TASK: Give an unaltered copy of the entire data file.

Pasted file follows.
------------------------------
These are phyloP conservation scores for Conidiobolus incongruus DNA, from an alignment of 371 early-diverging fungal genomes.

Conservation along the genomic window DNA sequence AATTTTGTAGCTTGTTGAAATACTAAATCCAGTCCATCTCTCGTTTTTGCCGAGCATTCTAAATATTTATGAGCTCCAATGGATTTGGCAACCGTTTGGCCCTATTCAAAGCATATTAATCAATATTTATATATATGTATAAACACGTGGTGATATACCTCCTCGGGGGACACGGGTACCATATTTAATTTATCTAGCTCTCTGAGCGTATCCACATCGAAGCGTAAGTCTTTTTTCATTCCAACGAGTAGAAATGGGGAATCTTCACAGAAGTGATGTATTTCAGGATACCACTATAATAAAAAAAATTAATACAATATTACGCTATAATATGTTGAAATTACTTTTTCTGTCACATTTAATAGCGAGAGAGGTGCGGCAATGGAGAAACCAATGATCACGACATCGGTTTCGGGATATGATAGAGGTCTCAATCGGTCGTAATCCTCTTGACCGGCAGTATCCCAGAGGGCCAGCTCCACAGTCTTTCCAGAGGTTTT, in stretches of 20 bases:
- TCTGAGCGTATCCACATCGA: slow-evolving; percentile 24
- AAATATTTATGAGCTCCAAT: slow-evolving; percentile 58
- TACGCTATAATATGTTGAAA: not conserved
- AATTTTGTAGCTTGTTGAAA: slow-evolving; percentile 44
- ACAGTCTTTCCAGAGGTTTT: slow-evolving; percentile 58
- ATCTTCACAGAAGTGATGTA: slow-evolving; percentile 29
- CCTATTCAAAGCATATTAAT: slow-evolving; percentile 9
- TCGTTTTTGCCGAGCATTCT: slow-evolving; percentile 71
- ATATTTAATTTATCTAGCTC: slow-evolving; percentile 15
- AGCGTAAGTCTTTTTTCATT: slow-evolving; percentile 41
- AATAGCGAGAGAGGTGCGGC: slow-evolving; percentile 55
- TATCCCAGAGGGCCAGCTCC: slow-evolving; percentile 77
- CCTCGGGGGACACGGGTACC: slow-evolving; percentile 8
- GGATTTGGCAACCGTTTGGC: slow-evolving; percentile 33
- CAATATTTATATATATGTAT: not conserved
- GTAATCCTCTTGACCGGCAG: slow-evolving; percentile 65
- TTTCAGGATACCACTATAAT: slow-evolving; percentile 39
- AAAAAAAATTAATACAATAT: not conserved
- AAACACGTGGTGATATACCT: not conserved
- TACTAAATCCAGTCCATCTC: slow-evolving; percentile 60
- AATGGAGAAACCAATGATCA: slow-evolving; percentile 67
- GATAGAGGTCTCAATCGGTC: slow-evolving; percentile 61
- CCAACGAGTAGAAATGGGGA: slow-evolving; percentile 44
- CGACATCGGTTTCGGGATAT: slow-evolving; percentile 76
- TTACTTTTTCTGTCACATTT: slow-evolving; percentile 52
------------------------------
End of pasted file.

These are phyloP conservation scores for Conidiobolus incongruus DNA, from an alignment of 371 early-diverging fungal genomes.

Conservation along the genomic window DNA sequence AATTTTGTAGCTTGTTGAAATACTAAATCCAGTCCATCTCTCGTTTTTGCCGAGCATTCTAAATATTTATGAGCTCCAATGGATTTGGCAACCGTTTGGCCCTATTCAAAGCATATTAATCAATATTTATATATATGTATAAACACGTGGTGATATACCTCCTCGGGGGACACGGGTACCATATTTAATTTATCTAGCTCTCTGAGCGTATCCACATCGAAGCGTAAGTCTTTTTTCATTCCAACGAGTAGAAATGGGGAATCTTCACAGAAGTGATGTATTTCAGGATACCACTATAATAAAAAAAATTAATACAATATTACGCTATAATATGTTGAAATTACTTTTTCTGTCACATTTAATAGCGAGAGAGGTGCGGCAATGGAGAAACCAATGATCACGACATCGGTTTCGGGATATGATAGAGGTCTCAATCGGTCGTAATCCTCTTGACCGGCAGTATCCCAGAGGGCCAGCTCCACAGTCTTTCCAGAGGTTTT, in stretches of 20 bases:
- TCTGAGCGTATCCACATCGA: slow-evolving; percentile 24
- AAATATTTATGAGCTCCAAT: slow-evolving; percentile 58
- TACGCTATAATATGTTGAAA: not conserved
- AATTTTGTAGCTTGTTGAAA: slow-evolving; percentile 44
- ACAGTCTTTCCAGAGGTTTT: slow-evolving; percentile 58
- ATCTTCACAGAAGTGATGTA: slow-evolving; percentile 29
- CCTATTCAAAGCATATTAAT: slow-evolving; percentile 9
- TCGTTTTTGCCGAGCATTCT: slow-evolving; percentile 71
- ATATTTAATTTATCTAGCTC: slow-evolving; percentile 15
- AGCGTAAGTCTTTTTTCATT: slow-evolving; percentile 41
- AATAGCGAGAGAGGTGCGGC: slow-evolving; percentile 55
- TATCCCAGAGGGCCAGCTCC: slow-evolving; percentile 77
- CCTCGGGGGACACGGGTACC: slow-evolving; percentile 8
- GGATTTGGCAACCGTTTGGC: slow-evolving; percentile 33
- CAATATTTATATATATGTAT: not conserved
- GTAATCCTCTTGACCGGCAG: slow-evolving; percentile 65
- TTTCAGGATACCACTATAAT: slow-evolving; percentile 39
- AAAAAAAATTAATACAATAT: not conserved
- AAACACGTGGTGATATACCT: not conserved
- TACTAAATCCAGTCCATCTC: slow-evolving; percentile 60
- AATGGAGAAACCAATGATCA: slow-evolving; percentile 67
- GATAGAGGTCTCAATCGGTC: slow-evolving; percentile 61
- CCAACGAGTAGAAATGGGGA: slow-evolving; percentile 44
- CGACATCGGTTTCGGGATAT: slow-evolving; percentile 76
- TTACTTTTTCTGTCACATTT: slow-evolving; percentile 52